https://www.financialexpress.com/auto/bike-news/royal-enfield-meteor-350-vs-thunderbird-350-engine-power-styling-features-tripper-cb350/2124164/
This would mean a 499cc "J" on the same crank would have a bore right around 86mm.

Will we be seeing a new Forum category for the OHC "J" engines?   


Keef Sparrow

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Reply #24 on: November 10, 2020, 08:01:00 pm
There's been an underwhelming response in this forum to the new Meteor 350, although certainly it's caused some talk in India.
I suspect people in the UK are somewhat underwhelmed about the likely performance of a 350 single on the open road - 500 Bullets aren't exactly fast...
Quote
It seems likely that the OHC "J" engine will supplant the pushrod UCEs in development of new models.  Will we see a "big bore" J?  This source has the 349cc Meteor engine at 72 mm x 85.8 mm bore x stroke.
  https://www.financialexpress.com/auto/bike-news/royal-enfield-meteor-350-vs-thunderbird-350-engine-power-styling-features-tripper-cb350/2124164/
This would mean a 499cc "J" on the same crank would have a bore right around 86mm.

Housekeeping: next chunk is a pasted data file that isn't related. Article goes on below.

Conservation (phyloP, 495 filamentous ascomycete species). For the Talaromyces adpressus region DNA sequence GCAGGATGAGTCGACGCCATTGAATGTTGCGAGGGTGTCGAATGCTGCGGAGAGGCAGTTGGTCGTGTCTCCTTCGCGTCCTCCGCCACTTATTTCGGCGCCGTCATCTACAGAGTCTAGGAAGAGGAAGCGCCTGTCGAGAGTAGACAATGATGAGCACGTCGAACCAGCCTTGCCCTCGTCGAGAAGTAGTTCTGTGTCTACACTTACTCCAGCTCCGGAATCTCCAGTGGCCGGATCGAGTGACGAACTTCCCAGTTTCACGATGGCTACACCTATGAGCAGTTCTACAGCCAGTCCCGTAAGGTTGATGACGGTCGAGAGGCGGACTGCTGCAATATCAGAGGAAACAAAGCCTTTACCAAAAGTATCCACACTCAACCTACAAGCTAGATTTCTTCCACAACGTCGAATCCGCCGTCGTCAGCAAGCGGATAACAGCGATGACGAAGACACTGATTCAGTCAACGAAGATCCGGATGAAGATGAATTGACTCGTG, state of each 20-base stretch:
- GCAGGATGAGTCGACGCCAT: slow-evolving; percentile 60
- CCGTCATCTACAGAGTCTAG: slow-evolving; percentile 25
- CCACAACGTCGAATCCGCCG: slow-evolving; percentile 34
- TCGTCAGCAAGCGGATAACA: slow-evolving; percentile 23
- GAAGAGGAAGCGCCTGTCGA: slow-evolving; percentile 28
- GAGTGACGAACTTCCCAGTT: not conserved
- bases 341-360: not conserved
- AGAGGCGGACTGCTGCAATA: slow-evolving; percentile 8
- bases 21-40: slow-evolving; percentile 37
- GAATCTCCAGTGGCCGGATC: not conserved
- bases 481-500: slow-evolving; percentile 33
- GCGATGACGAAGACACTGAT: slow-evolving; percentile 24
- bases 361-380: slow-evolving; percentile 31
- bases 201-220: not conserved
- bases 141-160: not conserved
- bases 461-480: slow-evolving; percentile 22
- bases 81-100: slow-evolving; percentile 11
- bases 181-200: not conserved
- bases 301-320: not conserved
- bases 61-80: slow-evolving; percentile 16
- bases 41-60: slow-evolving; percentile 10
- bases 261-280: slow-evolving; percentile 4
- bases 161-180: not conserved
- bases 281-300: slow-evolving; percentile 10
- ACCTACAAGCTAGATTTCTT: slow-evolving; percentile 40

Finally an oversquare single from Royal Enfield that might equal the performance of Japanese 500 singles?
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axman88

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Reply #25 on: November 11, 2020, 06:55:56 am
I suspect people in the UK are somewhat underwhelmed about the likely performance of a 350 single on the open road -
That would seem inconsistent with the fact that machines of 125cc or less have reliably comprised around 30% of registered motorcycles in the UK over the last decade.  Considering all 500cc and lower machines, the number is  more like 45%, although steadily trending down.
https://www.gov.uk/government/statistical-data-sets/veh03

These new 350s would seem to quite outclass the popular Vespas and similar, performance wise, and be able to undercut them in price at the same time.   Interesting how closely India pricing lines up with what Honda announced for their new H'Ness.

The Meteor's seat height appears to be substantially lower than that of the Bullet, making these new machines more attractive to new riders.


AzCal Retred